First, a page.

“We played the flute for you, and you did not dance; we wailed, and you did not weep.”

33For John the Baptist has come eating no bread and drinking no wine, and you say, “He has a demon”; 34the Son of Man has come eating and drinking, and you say, “Look, a glutton and a drunkard, a friend of tax-collectors and sinners!” 35Nevertheless, wisdom is vindicated by all her children.’

A Sinful Woman Forgiven
36 One of the Pharisees asked Jesus to eat with him, and he went into the Pharisee’s house and took his place at the table. 37And a woman in the city, who was a sinner, having learned that he was eating in the Pharisee’s house, brought an alabaster jar of ointment. 38She stood behind him at his feet, weeping, and began to bathe his feet with her tears and to dry them with her hair. Then she continued kissing his feet and anointing them with the ointment. 39Now when the Pharisee who had invited him saw it, he said to himself, ‘If this man were a prophet, he would have known who and what kind of woman this is who is touching him—that she is a sinner.’ 40Jesus spoke up and said to him, ‘Simon, I have something to say to you.’ ‘Teacher,’ he replied, ‘speak.’ 41‘A certain creditor had two debtors; one owed five hundred denarii, and the other fifty. 42When they could not pay, he cancelled the debts for both of them. Now which of them will love him more?’ 43Simon answered, ‘I suppose the one for whom he cancelled the greater debt.’ And Jesus said to him, ‘You have judged rightly.’ 44Then turning towards the woman, he said to Simon, ‘Do you see this woman? I entered your house; you gave me no water for my feet, but she has bathed my feet with her tears and dried them with her hair. 45You gave me no kiss, but from the time I came in she has not stopped kissing my feet. 46You did not anoint my head with oil, but she has anointed my feet with ointment. 47Therefore, I tell you, her sins, which were many, have been forgiven; hence she has shown great love. But the one to whom little is forgiven, loves little.’ 48Then he said to her, ‘Your sins are forgiven.’ 49But those who were at the table with him began to say among themselves, ‘Who is this who even forgives sins?’ 50And he said to the woman, ‘Your faith has saved you; go in peace.’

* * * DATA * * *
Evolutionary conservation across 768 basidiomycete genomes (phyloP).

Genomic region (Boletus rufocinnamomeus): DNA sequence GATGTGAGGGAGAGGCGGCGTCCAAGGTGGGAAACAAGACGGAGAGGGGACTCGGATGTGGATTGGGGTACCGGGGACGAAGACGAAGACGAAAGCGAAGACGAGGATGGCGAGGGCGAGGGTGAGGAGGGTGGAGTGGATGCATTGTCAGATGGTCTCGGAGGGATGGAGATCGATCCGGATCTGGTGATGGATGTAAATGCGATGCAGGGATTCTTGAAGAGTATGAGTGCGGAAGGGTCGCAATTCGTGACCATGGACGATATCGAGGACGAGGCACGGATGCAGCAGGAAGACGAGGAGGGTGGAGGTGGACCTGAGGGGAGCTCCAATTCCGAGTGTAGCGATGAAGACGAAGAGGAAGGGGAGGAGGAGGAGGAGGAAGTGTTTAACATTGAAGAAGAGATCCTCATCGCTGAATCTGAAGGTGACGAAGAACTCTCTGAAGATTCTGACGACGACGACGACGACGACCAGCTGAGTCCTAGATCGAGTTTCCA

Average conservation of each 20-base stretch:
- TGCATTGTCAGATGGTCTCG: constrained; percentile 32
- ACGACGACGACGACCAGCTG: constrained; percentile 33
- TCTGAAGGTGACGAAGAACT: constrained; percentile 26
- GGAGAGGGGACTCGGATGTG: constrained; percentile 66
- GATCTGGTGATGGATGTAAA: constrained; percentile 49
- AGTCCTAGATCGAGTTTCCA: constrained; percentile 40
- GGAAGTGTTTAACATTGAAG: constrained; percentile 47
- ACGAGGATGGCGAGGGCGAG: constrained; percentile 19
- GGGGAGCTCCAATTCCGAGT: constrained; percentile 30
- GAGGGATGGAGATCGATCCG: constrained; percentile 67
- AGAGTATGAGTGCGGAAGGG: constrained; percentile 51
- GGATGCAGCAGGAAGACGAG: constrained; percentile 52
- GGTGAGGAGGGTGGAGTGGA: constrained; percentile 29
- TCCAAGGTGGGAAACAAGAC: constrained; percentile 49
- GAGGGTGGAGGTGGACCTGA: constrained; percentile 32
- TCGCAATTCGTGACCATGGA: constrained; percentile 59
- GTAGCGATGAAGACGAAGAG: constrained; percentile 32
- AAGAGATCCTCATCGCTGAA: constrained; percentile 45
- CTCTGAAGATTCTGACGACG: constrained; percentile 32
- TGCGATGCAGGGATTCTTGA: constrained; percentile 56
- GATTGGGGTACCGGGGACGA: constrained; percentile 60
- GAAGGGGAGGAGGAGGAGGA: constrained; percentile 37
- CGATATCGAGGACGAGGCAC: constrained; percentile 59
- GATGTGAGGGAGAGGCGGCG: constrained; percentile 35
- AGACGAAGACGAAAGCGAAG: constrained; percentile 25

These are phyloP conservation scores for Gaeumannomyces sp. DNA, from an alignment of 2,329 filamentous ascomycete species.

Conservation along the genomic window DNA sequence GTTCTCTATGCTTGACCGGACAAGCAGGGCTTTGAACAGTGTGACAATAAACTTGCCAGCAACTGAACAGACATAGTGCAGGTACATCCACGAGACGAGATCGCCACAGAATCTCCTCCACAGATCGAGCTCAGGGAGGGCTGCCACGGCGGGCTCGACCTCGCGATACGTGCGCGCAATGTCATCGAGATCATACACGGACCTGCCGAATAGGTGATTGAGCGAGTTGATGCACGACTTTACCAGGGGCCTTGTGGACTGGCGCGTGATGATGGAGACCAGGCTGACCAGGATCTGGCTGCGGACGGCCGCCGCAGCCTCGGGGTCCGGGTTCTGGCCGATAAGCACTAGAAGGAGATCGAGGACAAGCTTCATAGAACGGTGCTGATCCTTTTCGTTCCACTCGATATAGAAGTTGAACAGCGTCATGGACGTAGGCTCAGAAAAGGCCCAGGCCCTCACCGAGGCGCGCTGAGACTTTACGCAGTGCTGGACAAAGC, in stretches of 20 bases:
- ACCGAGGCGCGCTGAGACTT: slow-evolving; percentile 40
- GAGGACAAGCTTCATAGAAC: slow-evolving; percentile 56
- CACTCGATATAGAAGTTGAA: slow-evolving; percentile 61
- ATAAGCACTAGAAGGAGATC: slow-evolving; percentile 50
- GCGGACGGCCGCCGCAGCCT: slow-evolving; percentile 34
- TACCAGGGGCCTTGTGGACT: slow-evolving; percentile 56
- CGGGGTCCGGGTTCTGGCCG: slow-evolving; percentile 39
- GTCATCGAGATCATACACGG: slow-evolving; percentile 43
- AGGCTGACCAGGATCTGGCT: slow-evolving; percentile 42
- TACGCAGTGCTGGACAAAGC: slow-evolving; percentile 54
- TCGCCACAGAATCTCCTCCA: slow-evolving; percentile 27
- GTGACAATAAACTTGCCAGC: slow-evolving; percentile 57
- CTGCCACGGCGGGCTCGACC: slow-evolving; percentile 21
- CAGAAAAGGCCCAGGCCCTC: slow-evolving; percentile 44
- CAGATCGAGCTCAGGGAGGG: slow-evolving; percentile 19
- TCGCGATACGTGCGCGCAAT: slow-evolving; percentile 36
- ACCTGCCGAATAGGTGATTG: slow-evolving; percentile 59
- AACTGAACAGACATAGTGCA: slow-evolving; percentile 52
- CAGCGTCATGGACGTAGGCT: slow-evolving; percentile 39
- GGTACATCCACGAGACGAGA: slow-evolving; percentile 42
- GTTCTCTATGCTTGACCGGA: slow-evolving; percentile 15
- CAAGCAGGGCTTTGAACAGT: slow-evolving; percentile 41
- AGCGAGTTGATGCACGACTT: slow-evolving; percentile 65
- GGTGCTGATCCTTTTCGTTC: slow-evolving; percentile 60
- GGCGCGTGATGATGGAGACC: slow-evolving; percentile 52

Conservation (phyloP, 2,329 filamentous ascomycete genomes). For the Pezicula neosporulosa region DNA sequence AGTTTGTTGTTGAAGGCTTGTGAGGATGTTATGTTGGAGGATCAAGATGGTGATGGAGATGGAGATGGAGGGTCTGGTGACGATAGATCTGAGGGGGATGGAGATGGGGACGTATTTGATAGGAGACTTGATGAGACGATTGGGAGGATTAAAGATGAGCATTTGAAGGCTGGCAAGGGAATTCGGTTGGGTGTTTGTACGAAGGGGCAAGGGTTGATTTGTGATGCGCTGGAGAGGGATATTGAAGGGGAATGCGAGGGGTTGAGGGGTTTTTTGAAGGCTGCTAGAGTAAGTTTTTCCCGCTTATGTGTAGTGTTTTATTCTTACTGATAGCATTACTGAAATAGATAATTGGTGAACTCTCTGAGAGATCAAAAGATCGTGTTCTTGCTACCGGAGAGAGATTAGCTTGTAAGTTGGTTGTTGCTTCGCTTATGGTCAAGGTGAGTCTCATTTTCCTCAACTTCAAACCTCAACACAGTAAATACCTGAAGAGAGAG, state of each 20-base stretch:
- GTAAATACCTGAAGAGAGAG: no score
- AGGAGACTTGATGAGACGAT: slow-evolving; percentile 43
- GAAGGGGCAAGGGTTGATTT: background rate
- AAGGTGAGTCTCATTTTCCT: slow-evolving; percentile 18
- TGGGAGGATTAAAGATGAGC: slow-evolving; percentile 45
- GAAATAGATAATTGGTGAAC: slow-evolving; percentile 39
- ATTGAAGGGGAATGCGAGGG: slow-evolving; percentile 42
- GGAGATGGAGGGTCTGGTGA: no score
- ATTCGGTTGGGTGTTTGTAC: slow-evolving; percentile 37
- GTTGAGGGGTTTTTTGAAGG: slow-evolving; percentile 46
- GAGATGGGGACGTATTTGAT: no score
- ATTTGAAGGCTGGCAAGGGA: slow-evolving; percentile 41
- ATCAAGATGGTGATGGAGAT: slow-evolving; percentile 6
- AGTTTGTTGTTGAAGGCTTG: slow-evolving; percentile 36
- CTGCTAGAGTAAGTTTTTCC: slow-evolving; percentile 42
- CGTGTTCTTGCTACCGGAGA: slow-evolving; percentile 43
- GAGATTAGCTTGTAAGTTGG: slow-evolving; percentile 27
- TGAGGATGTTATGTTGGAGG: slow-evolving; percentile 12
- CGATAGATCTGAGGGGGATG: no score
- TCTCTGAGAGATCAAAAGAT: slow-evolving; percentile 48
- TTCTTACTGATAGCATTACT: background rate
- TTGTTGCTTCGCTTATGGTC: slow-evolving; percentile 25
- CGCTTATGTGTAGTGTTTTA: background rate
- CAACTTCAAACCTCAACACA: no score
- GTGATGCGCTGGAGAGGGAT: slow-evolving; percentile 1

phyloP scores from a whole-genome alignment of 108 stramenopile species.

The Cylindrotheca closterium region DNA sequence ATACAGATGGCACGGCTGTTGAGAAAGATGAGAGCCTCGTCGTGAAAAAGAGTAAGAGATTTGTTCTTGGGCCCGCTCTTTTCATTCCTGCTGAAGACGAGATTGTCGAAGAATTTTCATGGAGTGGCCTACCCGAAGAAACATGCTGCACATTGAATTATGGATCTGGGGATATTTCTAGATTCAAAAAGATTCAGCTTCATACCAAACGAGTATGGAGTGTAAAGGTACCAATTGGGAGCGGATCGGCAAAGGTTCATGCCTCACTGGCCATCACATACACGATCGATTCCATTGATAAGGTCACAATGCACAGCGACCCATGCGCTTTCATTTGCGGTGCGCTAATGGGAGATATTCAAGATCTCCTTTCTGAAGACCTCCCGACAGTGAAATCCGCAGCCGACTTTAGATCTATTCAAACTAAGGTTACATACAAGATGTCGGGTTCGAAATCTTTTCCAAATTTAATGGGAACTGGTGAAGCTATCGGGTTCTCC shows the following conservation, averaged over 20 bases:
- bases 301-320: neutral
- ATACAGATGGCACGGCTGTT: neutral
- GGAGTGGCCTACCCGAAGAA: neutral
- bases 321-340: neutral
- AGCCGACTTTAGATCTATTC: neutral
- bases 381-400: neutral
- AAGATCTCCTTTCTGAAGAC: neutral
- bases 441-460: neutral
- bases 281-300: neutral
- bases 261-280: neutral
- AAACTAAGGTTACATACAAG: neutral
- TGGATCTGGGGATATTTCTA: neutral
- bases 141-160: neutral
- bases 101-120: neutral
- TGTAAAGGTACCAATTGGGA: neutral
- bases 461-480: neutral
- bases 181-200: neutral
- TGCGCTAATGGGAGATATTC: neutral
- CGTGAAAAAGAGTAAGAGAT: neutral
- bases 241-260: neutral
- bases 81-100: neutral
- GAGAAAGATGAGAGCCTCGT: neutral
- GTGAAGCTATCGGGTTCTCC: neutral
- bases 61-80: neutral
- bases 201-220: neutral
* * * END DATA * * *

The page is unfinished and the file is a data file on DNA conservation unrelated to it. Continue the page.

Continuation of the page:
Commentary: Jesus brings life to the dead and the almost dead! Thanks be to God! Jesus is about life, his words and his presence are about brining life—not just to a few, but to the world. Jesus heals the centurions slave and also brings back to life the widow’s son. Death is the common enemy and Jesus has come to deny death its ability to separate us from one another and from the love of God.

But wait! Is this really the kind of Messiah we wanted? Is this what we were expecting? John from prison seems to have some doubts. Where is the separating wheat from chaff, where is the winnowing fork, the fire, the damnation? Alas, the problem to be eradicated is not the Romans, or the sinners, or the unclean. God has not come to rid us of those whom we don’t like or offend us. No the problem is sin, death and the devil. The problem is that this good world of God’s has been hijacked by bad news and fear.

The woman who comes in to meal is us. She is a sinner, she knows it, the host knows it, and Jesus knows it. She certainly comes with great boldness—barging into the party—and with the possibility of being kicked out and shamed even more than she already is. But Jesus by his response lets her—and all of us—know that her faith in him is well placed. He is the one who can forgive sins, he is the one who can make us new and whole. When Jesus says the one who has been forgiven little, loves little, he’s not suggesting that we all go out and sin purposely so that we can find even more forgiveness. That is absurd. What he is saying is that we all need to rid ourselves of any presumption of righteousness or of understanding ourselves to be better than others. It is when we realize that we are most in need, that we understand the depths of God’s love.